Public Health 200- Emergency Preparedness

What constitutes an emergency?
-An unforseen combination of circumstances or the resulting state that calls for IMMEDIATE action
-an URGENT need for assistance and relief

Characteristics of Emergencies
-“Acute” (single episode) and urgent
-Often unanticipated (ex: 9/11), poorly anticipated (ex: latest ebola outbreak or big quake in CA), very recently anticipated (Ex: hurricane sandy.)
-Often have a large number of victims all at once (but most emergencies less important than other, chronic PH problems like obesity, injury, pollution)
-Their nature requires rapid response, hence preparedness
*implies resources one hopes will never be used, and requires quite a lot of planning among many agencies (very difficult to deal with)

Origins of Emergencies (Nature, Industry, Transportation, Terrorism)
-Nature: hurricanes, earthquakes, floods, fires, epidemics, heat emergencies, “bugs” (disease outbreaks), etc.
-Industry: Plant explosions, mine tunnel fires and explosions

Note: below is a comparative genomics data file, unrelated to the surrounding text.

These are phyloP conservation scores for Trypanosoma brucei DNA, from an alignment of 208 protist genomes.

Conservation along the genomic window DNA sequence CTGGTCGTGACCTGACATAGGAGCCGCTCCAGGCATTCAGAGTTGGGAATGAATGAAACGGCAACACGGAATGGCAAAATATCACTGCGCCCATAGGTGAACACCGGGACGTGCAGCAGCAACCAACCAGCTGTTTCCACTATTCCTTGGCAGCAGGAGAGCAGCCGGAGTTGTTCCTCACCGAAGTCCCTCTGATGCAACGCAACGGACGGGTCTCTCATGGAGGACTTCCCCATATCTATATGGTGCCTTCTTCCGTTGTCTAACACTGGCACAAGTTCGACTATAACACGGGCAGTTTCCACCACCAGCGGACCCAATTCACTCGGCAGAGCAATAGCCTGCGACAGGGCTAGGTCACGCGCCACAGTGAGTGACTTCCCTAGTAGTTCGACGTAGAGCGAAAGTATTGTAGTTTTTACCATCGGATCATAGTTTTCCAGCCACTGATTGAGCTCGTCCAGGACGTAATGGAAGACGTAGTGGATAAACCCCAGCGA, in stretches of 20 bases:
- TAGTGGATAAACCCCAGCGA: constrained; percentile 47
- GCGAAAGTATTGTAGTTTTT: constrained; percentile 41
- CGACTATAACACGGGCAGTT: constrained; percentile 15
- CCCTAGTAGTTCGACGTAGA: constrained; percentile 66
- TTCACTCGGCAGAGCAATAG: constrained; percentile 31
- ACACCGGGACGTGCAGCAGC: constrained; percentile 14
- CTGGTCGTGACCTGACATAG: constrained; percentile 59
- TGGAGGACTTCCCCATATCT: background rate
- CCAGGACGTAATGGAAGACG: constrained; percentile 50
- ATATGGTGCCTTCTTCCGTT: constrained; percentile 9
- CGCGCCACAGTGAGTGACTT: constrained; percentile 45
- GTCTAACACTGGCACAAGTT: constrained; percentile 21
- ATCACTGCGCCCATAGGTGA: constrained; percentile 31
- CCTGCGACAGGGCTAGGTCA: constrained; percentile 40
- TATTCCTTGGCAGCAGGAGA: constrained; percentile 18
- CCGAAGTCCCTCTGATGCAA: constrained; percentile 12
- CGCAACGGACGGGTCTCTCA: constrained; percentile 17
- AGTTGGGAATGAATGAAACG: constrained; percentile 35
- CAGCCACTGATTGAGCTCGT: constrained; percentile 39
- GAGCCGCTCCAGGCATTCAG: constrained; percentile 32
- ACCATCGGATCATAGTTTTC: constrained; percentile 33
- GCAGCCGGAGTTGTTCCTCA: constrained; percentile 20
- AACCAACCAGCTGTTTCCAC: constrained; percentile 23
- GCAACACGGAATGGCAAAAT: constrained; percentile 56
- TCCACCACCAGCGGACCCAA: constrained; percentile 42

-Transportation: multi-car highway collisions, tanker chemical spills, etc.
-Terrorism: Bombings, bioterrorism, shut down electrical grid, poison water supply, cyber terrorism, etc.

Human role in “natural” disasters, 1
-Human habitation patterns:
-Katrina: New Orleans built below sea level, eroded shoreline (this led to Katrina)
-Villages/cities in LMICs near coasts (tsunamis)
-Building codes/practices
-fire damage

Human role in “natural” disasters, 2
*Human technologies:
-Dependence on fossil fuels (mine disasters, oil spills)
-Levees
-Highway systems and evacuation
-Air transportation and spread of epidemics

Origins of Emergency preparedness (EP) in United States
-Congressional Act of 1803: Helped on NH town with assistance after a massive fire
->100 ad hoc pieces of legislation throughout the 19th century, all responding to individual disasters: separate bills = not efficient
-Recurring theme of legislative response to idiosyncratic situations

1930s: flood of legislation
-Reconstruction Corporation (1932): loans for repair and reconstruction of damage to certain public facilities caused by earthquakes (later, other disasters)
-Bureau of Public Roads (1934): Repair damaged highways and bridges
-Flood Control Act (1936): Flood mitigation along Mississippi and other major rivers

Origins of EP (cont’d)
-1940s: Civil Defense programs = air raid warnings and shelters (cold war time)